Innovation case study: Opera Web browser

Of all the stories in the web world, the story of the Opera web browser is one of the most interesting, and least frequently told when it comes to understanding innovation.

Today they’re celebrating their 15th year, and it’s clear they’re going strong, claim to have market share growth and still have a sense of humor.

They’re a fascinating story because in the early browser wars (’94-’00) they were the third horse, but they consistently took larger risks, made bigger bets on design changes, bet heaviest of all players on web standards,  and were the first of the major browsers to implement now standard features like tab browsing.  But they rarely got much credit for their innovations or their intensely progressive attitude then, or perhaps even now.

Why? Did they not innovative enough? or too much? Do they need to be in the U.S. to get more attention? Or are  there other issues? There are tons of lessons to be learned from the case study of Opera, both for the 90’s and for the present.

Until someone writes one, you can do a small, fun one of your own.

If you’re interested in UX design or understanding innovation, I highly recommend giving their latest release a spin: it will be the most interesting software you’ve installed in some time.

Download Opera 9.6


4 Responses to “Innovation case study: Opera Web browser”

  1. Jorge

    I tried it… 300Mb with gmail, vs the already unexplained 120Mb Firefox. It’s a mem guzzler!
    Innovation wise, if it happened as you said, then it’s easy to see Opera was the leader, everybody followed it, and now it’s not distinct from the pack. Being innovative and not able to protect it, it’s a bitch.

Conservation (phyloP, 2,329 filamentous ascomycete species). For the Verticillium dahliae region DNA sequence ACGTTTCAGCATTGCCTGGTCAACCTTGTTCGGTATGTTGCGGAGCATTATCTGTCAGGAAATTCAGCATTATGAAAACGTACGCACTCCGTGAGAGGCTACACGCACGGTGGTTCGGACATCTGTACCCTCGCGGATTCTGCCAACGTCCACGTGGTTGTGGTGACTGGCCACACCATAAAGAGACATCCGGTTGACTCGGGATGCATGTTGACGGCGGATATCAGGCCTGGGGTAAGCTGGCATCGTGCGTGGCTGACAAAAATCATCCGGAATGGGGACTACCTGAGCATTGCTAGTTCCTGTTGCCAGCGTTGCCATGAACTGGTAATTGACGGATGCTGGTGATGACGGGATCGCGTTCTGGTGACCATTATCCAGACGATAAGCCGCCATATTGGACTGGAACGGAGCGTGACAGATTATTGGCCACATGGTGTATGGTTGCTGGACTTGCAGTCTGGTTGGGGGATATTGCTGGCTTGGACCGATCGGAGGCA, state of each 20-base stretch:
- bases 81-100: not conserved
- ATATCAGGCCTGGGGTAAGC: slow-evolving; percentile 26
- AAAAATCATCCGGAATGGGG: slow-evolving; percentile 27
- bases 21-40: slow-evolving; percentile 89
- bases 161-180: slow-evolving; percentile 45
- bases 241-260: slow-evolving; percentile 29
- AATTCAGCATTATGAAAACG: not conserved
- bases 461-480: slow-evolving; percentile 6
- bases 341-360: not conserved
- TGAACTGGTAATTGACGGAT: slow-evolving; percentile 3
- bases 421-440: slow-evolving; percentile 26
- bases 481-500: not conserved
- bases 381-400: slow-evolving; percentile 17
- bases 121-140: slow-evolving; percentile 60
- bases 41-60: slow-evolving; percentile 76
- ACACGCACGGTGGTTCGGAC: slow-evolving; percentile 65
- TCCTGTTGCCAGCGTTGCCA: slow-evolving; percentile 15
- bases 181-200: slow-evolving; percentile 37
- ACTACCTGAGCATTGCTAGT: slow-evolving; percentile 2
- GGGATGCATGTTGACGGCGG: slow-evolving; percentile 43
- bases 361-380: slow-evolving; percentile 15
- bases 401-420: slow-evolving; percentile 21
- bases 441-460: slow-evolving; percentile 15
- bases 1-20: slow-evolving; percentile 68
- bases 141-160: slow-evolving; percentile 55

I see gestures, something I long incorporated on Win. using StrokeIt (check it out).
    Productivity Widgets are scarse and dubious (nice to have “Chuck Norris Facts”, although there are websites dedicated to that).

  2. Percy

    Opera is a superb browser. I’ve been using it since version 5 (or thereabouts) and I’ve never stopped using it since.

    Opera’s free version was ad-supported for quite a while and only later did they give away the browser for free. Also, they’ve not open sourced their browser like Firefox. I think Firefox’s marketing blitz ( coupled with its openness probably made it a more compelling “sale” over IE. Plus, the open source community’s always stoked about taking on Microsoft.

    I’ve heard good things about Opera’s mobile browser as well. It’ll be interesting to hear other people’s thoughts why Opera has never been able to dominate the market.

  3. Divya

    Oh I am SO glad you did this for Opera! I love opera and have been using it since 2003. I hated the ad-supported version, but the new ones are really great and best browser for having 10 tabs open at one go!



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